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Precursor: I know there have been a few questions already asked about this topic, but none of them seem to offer a straight js only solution.

So I ran into this error where I am trying to get the pixel data from a canvas using something like context.getImageData, my exact code can been seen here: or below:

    body {
    margin: 0px;
    padding: 0px;
        <canvas id="imageCanvas" width="600" height="800"></canvas>


// Load Image
var canvas = document.getElementById('imageCanvas');

var image = new Image();
image.src = '';
image.onload = function(){


    var context = canvas.getContext('2d');
    context.fillStyle="#024359"; // canvas background color
    context.fillRect(0, 0, width, height);

    imageData = context.getImageData(0,0,width, height); // PROBLEM HERE

    context.putImageData(imageData, 0, 0);



I get the following errors in Chrome: Unable to get image data from canvas because the canvas has been tainted by cross-origin data. .. and then a security error as well. I don't want to make server changes or start chrome with a weird instruction thing. I feel like there has to be something I can do in JS.

Using local images only is not a problem, but when trying that, I got the same error!

I am trying to do this without a server, if I put this on my "default" godaddy web server, are all my problems solved? I heard rumors dropbox could also simulate a server close enough?

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1 Answer 1

up vote 7 down vote accepted

You can't use file:// if you're using that (Chrome allow you to override this but I won't recommend it).

For local testing use a light-weight server such as Mongoose which allow you use http://localhost as a domain to test your local pages. This way you avoid problems with CORS.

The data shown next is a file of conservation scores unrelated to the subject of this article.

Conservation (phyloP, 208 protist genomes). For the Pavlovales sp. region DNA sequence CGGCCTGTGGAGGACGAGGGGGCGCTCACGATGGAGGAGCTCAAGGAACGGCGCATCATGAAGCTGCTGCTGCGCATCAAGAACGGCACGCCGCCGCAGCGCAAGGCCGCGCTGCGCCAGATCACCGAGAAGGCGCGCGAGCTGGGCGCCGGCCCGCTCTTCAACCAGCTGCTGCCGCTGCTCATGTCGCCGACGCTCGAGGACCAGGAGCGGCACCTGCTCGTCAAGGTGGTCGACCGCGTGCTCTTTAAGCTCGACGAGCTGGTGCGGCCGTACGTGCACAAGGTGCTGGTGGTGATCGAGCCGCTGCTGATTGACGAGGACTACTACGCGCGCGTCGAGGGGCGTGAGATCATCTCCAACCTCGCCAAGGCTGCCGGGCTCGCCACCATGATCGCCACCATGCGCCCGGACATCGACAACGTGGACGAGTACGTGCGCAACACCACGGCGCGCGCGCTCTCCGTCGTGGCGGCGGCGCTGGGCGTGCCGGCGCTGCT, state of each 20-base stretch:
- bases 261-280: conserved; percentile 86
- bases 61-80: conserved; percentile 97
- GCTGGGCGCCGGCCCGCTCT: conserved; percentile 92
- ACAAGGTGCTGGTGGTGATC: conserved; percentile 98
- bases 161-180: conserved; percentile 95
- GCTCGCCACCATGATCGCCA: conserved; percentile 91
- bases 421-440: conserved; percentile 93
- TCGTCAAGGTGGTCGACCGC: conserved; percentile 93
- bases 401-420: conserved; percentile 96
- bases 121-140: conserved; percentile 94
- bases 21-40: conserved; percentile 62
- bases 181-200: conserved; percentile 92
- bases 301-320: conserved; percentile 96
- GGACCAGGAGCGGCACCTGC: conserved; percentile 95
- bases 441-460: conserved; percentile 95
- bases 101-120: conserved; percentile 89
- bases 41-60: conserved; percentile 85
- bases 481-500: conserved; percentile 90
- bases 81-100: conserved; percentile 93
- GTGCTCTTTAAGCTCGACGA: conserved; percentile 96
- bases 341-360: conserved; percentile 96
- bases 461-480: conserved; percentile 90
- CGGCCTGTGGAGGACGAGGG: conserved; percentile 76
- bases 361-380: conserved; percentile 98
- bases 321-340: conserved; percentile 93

If you need to host images on a different domain you need to make sure they support cross-origin usage.

DropBox and ImgUrl (I recommend the latter for just images) both support CORS usage, but you need to request such usage by adding the crossOrigin property to your image before setting the source (or include it in the HTML tag if you're using that):

var img = new Image;

img.onload = myLoader;
img.crossOrigin = '';              ///=anonymous
img.src = '';

or in HTML:

<img src="..." alt="" crossOrigin="anonymous" />
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+1 ... what Ken said, and also put image.onload before image.src – markE Nov 8 '13 at 22:10
I always put onload before src just in case .src wins the race. Brings up a question...will onload fire if src does win the race? – markE Nov 8 '13 at 22:13
@markE yes, this is the way I do it too. If I haven't turned blind I believe I also do this here? :) The chance is minimal but theoretical possible so to be more safe than sorry I also put onload before src. – K3N Nov 8 '13 at 22:16
All good :) Just wondering if there's any edge case where src before onload causes problems. I suspect no problems will ever occur because js will attach onload to the image object during js's pre-flight. – markE Nov 8 '13 at 22:20
@markE yeah, the chance is minimal as the cost setting up the async load/cache check etc. is "high" but the risk occurs when browser starts the async process and then returns to the interpreter to go to the next line in the script. The function for the handler is pre-flighted but not properties. They are set during run-time so onload won't be set until the line is parsed even if the function for it is "checked and ready". At least this is how I understand JS (I could be more accurate on other platforms/languages and I base my understanding of JS partly on that). – K3N Nov 8 '13 at 22:28

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